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Sony Vaio VPCX11S1E/B

Sony Vaio X

Spectacularly slim – fat wallets only

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Secure remote control for conventional and virtual desktops

In fairness, the tests – a constant running of PCMark until the battery dies – are strict. With the system simply set to sit idle with the screen on it ran for seven hours 56 minutes - impressively close to Sony's claim of eight hours.

Sony Vaio VPCX11S1E/B

Two USB ports and headphone output, but no mic input

There are a few concessions to portability. You'll find just a pair of USB ports, for instance, and - unusually - there's no microphone-in port, which could prove annoying for those who use VoIP services such as Skype, unless you’ve a USB audio option handy.

You still get video out, courtesy of a curiously oversized-looking VGA port, and there's even wired Gigabit Ethernet, although the port is too big for the X series' slim dimensions and needs to be folded out before use. The front of the system is host to a useful pair of memory card slots. Inevitably, one is a slot for Sony's Memory Stick format, the other for more popular SD cards.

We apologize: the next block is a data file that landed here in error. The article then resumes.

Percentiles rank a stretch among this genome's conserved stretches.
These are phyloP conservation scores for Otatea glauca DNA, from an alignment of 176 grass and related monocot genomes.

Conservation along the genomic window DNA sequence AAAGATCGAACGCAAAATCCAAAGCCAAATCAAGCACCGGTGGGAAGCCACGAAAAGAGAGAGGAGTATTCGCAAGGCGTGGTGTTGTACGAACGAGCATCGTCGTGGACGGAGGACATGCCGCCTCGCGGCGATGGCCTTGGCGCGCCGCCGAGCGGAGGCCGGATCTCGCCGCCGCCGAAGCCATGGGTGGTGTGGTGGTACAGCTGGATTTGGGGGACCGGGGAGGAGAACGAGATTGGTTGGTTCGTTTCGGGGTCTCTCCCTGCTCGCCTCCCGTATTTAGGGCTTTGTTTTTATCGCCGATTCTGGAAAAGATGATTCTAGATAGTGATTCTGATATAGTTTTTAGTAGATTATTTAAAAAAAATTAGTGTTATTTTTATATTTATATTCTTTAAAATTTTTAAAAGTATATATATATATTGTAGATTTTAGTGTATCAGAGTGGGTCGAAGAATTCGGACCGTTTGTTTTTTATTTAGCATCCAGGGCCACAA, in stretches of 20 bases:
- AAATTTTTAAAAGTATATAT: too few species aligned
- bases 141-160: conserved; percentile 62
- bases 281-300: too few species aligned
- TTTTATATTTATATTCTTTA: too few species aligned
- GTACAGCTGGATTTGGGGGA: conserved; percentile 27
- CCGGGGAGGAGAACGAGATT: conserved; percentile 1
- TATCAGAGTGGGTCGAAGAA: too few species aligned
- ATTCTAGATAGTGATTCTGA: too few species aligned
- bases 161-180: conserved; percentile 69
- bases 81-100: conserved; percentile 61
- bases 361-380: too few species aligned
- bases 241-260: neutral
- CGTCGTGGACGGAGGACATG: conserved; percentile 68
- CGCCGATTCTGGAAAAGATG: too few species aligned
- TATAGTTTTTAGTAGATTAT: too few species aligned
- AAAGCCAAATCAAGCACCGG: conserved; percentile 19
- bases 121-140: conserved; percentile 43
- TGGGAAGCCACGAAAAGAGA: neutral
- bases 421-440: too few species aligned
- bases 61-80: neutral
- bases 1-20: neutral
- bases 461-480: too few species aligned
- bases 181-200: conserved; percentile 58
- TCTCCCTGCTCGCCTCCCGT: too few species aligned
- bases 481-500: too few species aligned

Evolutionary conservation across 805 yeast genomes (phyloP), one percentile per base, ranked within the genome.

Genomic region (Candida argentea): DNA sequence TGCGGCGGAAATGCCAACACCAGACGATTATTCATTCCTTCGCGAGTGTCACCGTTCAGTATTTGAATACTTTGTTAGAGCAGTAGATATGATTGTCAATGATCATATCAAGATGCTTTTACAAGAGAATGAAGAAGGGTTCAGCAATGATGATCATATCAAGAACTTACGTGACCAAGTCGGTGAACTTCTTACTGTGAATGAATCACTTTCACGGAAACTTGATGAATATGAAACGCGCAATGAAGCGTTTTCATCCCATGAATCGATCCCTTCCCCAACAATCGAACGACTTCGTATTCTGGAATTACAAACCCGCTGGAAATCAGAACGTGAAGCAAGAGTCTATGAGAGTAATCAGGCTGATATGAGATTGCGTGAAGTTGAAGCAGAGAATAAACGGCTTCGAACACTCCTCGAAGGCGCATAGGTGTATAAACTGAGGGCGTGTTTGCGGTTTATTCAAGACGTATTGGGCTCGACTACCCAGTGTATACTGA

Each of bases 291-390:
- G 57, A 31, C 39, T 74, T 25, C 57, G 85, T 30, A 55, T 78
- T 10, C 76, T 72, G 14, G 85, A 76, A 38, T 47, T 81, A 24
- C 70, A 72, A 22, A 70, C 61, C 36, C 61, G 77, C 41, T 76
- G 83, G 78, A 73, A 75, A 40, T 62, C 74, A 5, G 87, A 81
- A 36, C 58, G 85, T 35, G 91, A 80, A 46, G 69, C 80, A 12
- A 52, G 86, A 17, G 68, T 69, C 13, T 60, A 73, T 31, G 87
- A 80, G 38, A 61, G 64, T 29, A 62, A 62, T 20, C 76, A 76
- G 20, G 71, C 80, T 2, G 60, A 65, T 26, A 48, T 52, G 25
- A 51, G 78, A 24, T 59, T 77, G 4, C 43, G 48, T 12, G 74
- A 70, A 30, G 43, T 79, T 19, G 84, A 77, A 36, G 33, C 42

Inside, there's some useful hardware. Complementing the 802.11n wireless is a 3G radio - the X comes with an Orange Sim card as part of Sony's Everywair package. Priding itself on looks and slimness, leaves little room for much else in the way of luxury.

A reasonable 0.3Mp webcam is built into the bezel of the monitor, but other niceties – a TPM chip or a fingerprint reader for security, or a row of media playback keys above the keyboard – are absent.

Sony Vaio VPCX11S1E/B

The seemingly huge VGA port gives an idea of the size of the unit

The X puts us in mind of an old adage. You can have your laptop fast, thin or cheap - pick any two. On this evidence the X might be an expensive - but gorgeous - misstep. It's the thinnest laptop we've ever seen, but it's not, say, twice as portable as netbooks such as the Dell Mini 10, despite costing well over twice as much.

Top 5 reasons to deploy VMware with Tegile

Next page: Verdict

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